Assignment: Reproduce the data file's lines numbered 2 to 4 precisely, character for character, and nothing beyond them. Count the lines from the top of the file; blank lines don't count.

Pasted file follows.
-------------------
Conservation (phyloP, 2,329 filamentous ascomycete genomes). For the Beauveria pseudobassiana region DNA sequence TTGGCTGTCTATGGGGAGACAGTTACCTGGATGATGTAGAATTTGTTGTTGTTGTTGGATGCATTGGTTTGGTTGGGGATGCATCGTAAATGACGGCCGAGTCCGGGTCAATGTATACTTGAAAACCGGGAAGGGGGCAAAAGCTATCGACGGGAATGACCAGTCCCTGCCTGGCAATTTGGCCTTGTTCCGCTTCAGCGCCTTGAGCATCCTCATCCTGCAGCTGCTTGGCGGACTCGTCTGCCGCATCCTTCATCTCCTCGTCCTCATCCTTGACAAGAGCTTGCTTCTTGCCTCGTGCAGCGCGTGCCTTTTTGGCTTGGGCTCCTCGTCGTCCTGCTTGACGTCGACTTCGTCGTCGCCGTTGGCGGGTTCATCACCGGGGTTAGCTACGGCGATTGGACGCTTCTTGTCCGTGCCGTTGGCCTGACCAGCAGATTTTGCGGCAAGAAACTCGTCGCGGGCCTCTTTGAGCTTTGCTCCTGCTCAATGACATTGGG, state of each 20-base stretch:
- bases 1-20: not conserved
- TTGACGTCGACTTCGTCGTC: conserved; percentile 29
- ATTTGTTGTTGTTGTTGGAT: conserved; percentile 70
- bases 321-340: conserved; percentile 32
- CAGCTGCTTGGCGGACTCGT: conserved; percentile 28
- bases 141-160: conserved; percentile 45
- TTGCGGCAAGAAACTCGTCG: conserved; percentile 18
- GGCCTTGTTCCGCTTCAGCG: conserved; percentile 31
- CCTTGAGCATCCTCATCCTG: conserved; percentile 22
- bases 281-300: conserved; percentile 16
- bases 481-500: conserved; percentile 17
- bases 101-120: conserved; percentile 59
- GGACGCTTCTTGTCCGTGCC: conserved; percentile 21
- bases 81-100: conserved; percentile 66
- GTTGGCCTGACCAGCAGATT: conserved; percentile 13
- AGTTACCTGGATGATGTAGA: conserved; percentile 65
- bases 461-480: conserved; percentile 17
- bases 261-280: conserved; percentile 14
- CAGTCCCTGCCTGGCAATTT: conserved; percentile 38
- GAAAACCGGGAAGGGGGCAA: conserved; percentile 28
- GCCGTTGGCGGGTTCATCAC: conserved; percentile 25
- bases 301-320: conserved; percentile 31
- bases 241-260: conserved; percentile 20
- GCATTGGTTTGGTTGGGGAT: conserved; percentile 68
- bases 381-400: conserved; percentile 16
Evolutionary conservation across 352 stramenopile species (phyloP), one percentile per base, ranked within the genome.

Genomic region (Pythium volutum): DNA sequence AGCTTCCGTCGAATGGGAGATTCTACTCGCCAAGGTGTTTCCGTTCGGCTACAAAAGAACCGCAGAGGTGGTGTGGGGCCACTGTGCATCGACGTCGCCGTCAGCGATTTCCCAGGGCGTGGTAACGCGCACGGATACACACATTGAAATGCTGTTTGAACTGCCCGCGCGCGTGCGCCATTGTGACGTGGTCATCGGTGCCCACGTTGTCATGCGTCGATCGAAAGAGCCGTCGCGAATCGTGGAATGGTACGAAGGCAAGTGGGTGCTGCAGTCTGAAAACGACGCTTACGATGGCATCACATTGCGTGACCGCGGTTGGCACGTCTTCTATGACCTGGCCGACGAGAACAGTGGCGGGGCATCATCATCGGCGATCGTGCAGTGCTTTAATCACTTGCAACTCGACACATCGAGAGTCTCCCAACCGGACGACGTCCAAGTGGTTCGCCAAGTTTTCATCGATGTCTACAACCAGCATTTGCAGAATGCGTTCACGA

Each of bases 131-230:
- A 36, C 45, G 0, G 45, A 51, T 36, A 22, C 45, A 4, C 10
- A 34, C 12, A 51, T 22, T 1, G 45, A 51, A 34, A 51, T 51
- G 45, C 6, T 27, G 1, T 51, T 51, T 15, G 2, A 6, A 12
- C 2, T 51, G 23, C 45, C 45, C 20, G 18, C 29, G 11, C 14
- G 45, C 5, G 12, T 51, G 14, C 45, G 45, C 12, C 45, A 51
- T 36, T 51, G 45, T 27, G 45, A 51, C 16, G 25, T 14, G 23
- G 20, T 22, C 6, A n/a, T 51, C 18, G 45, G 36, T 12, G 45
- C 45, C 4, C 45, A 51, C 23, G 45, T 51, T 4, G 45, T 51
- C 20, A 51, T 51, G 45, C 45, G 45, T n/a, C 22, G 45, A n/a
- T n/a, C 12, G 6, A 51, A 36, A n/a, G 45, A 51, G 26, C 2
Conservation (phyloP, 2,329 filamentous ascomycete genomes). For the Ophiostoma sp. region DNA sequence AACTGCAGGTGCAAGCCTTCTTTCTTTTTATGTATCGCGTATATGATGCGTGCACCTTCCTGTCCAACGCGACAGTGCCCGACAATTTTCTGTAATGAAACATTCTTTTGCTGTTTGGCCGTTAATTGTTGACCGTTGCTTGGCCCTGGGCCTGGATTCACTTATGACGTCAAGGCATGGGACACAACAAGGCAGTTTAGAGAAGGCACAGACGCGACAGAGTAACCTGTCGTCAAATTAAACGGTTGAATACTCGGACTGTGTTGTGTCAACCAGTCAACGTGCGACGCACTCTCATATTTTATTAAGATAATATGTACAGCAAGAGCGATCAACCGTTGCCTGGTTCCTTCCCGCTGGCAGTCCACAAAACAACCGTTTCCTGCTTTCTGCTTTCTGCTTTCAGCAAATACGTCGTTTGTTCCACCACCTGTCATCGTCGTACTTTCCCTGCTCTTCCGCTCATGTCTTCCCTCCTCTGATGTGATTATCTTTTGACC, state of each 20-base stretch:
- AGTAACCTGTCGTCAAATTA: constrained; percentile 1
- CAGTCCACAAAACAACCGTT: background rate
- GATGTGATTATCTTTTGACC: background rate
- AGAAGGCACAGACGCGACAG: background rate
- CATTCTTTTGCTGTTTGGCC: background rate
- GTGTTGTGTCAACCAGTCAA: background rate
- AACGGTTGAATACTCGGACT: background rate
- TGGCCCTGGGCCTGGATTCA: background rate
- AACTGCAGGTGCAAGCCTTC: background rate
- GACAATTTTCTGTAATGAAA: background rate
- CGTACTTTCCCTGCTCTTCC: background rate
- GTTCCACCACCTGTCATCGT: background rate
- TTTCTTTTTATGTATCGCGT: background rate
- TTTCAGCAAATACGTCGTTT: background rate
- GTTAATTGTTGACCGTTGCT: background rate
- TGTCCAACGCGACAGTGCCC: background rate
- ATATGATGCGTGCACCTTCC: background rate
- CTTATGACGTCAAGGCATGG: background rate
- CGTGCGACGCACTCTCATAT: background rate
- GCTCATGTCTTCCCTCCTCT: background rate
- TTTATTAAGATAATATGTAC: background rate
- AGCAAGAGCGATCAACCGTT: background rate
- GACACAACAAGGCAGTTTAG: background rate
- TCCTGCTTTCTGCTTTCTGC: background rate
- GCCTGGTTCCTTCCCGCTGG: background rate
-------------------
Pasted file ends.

- bases 1-20: not conserved
- TTGACGTCGACTTCGTCGTC: conserved; percentile 29
- ATTTGTTGTTGTTGTTGGAT: conserved; percentile 70